9. Mucky_Pup

    Mobster

    Joined: Jul 21, 2008

    Posts: 4,670

    Location: Hebburn

    Ummmm, they'd vote a rubber dog turd into power up here if you pinned a red rosette to it. I don't see that changing for the next election.
     
  10. Mr Jack

    Capodecina

    Joined: May 19, 2004

    Posts: 18,471

    Location: Nordfriesland, Germany

    Your desire to force right wing ideals on all future governments is pretty much the opposite of democracy.
     
  11. StriderX

    Capodecina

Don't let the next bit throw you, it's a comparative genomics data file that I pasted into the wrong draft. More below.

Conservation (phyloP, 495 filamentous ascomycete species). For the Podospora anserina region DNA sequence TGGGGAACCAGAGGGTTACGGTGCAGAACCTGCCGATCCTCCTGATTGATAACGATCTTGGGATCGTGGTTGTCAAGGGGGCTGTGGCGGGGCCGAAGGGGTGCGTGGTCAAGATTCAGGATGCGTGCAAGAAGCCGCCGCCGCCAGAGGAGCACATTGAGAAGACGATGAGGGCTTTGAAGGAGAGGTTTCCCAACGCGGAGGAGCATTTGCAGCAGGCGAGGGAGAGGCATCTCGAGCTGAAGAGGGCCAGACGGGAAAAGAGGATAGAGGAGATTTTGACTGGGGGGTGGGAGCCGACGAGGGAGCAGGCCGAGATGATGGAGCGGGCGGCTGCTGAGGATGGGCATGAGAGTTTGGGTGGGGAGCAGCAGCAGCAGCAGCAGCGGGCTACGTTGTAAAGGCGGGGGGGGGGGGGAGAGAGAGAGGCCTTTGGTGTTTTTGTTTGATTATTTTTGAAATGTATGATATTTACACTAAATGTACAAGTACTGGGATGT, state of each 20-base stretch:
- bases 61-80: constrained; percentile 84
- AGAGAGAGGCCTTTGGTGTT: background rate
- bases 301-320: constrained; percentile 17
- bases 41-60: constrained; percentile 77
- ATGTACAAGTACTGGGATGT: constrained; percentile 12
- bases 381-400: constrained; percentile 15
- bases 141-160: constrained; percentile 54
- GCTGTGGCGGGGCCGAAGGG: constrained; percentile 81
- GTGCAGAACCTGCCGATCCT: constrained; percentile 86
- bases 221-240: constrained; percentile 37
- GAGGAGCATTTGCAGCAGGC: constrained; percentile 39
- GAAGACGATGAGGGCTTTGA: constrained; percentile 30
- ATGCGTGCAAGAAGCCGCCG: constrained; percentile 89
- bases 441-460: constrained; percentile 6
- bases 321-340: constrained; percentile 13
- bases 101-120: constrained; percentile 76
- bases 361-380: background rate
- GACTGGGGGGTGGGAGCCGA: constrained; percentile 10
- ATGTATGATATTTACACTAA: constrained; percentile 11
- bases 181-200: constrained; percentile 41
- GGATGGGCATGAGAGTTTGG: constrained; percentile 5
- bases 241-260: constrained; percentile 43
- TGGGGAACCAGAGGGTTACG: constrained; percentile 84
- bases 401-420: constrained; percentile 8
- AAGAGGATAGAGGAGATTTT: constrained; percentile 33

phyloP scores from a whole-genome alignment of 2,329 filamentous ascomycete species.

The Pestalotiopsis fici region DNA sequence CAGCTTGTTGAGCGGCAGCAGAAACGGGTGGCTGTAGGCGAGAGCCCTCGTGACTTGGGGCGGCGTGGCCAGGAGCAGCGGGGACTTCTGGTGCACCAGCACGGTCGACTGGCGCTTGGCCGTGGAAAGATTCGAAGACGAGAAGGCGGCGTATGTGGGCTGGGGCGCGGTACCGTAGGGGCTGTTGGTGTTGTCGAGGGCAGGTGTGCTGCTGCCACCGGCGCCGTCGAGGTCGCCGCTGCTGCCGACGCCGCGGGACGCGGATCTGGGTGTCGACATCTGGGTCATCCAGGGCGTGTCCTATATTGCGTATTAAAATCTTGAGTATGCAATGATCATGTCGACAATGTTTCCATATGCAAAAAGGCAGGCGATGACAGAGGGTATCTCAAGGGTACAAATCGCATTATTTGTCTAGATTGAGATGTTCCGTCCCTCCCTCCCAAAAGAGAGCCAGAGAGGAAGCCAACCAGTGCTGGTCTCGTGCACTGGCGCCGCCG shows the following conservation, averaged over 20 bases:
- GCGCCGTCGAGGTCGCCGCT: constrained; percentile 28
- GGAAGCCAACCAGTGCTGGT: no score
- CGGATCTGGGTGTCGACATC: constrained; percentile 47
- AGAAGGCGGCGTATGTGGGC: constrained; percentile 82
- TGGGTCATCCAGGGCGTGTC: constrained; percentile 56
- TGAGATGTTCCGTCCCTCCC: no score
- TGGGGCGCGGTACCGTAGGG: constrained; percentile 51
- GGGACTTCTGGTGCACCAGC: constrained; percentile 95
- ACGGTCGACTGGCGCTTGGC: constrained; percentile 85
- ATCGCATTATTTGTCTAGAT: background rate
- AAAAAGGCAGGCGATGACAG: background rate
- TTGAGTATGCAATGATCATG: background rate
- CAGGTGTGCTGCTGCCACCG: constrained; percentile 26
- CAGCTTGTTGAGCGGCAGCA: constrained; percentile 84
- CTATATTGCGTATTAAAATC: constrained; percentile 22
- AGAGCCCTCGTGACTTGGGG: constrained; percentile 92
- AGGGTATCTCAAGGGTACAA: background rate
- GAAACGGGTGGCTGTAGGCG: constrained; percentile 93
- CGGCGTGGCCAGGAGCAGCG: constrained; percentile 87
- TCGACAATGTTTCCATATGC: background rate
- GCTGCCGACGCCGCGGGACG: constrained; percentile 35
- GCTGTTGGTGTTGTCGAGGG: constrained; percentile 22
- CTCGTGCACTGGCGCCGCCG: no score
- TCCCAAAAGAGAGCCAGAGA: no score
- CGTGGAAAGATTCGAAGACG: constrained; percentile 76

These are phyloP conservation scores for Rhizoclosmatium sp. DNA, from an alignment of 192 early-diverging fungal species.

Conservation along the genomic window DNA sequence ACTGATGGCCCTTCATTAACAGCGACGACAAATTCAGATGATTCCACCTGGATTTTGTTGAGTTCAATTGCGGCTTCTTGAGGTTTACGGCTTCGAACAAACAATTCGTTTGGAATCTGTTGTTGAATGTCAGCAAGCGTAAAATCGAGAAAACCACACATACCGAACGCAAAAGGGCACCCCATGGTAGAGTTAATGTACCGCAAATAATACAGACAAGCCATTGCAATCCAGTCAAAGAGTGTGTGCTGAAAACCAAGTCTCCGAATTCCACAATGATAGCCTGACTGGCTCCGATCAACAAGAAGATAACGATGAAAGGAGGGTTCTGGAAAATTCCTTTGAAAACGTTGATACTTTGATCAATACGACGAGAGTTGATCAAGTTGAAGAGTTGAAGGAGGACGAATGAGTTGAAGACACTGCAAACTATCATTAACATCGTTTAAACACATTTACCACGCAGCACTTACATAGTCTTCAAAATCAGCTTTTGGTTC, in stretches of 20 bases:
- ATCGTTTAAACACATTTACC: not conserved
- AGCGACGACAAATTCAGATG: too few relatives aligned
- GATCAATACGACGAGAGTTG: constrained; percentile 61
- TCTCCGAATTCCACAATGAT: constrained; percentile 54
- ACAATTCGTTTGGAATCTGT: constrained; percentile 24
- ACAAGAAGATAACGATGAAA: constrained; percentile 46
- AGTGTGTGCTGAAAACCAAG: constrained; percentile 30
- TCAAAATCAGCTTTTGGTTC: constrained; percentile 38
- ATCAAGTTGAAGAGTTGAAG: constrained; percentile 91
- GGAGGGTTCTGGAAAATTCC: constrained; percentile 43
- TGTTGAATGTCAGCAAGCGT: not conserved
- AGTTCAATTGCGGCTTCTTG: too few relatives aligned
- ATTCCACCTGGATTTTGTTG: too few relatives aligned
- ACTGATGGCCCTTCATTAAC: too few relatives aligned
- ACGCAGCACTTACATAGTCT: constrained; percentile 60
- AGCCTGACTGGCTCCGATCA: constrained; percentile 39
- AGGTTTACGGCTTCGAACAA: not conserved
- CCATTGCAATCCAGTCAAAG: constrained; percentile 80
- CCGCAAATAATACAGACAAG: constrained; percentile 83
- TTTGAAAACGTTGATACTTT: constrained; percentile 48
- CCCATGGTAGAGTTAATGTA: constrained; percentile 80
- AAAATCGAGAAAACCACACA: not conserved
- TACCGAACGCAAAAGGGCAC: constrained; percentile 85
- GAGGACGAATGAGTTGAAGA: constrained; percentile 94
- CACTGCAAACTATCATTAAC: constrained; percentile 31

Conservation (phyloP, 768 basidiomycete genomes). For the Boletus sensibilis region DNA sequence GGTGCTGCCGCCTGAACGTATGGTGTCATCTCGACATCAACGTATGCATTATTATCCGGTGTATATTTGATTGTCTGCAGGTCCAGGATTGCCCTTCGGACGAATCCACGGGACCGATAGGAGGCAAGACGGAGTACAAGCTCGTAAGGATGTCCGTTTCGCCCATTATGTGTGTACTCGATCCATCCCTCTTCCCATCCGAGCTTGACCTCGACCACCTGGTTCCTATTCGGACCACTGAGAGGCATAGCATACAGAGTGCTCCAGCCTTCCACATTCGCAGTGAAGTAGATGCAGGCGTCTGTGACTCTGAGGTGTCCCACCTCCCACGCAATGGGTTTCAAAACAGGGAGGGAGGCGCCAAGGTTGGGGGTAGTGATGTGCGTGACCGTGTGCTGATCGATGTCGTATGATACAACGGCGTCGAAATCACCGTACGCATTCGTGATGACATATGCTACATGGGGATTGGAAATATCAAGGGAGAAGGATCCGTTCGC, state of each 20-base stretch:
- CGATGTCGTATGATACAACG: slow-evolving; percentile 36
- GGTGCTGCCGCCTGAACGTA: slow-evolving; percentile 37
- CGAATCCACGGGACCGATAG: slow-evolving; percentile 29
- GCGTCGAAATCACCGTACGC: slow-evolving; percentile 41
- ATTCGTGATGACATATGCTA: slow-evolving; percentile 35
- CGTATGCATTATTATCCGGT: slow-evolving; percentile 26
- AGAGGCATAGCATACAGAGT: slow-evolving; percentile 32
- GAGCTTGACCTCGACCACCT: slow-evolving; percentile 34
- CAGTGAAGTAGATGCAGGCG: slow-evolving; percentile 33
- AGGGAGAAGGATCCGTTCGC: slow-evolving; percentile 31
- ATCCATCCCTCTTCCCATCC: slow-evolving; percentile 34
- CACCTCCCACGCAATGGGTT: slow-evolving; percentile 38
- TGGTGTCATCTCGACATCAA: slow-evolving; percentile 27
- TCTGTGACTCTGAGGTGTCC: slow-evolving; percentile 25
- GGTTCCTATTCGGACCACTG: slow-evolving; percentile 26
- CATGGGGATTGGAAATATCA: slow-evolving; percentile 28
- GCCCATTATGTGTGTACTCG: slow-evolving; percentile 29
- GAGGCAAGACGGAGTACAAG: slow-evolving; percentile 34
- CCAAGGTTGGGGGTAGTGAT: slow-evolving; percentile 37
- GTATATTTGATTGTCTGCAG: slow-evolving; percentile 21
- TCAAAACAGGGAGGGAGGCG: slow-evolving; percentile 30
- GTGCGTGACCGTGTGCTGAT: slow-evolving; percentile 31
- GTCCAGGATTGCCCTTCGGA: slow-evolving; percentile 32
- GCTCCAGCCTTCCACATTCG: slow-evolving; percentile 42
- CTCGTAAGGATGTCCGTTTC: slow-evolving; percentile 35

Joined: Mar 18, 2008

    Posts: 24,782

    As someone from Aberdeen, you realise the council is labour run right?

    What a fantastic job they do...
     
  12. Quartz

    Capodecina

    Joined: Apr 1, 2014

    Posts: 10,457

    Location: Aberdeen

    No arguments from me, but the objective is to keep the SNP out, not keep Labour in.
     
  13. StriderX

    Capodecina

    Joined: Mar 18, 2008

    Posts: 24,782

    Just because Salmond got carried away, doesnt justify labour gaining any ground whatsoever.

    The whole political system is a joke and having Salmond there will be hilarious, it should be treated in the same vein.
     
  14. Meridian

    Man of Honour

    Joined: Oct 18, 2002

    Posts: 11,923

    Location: Vvardenfell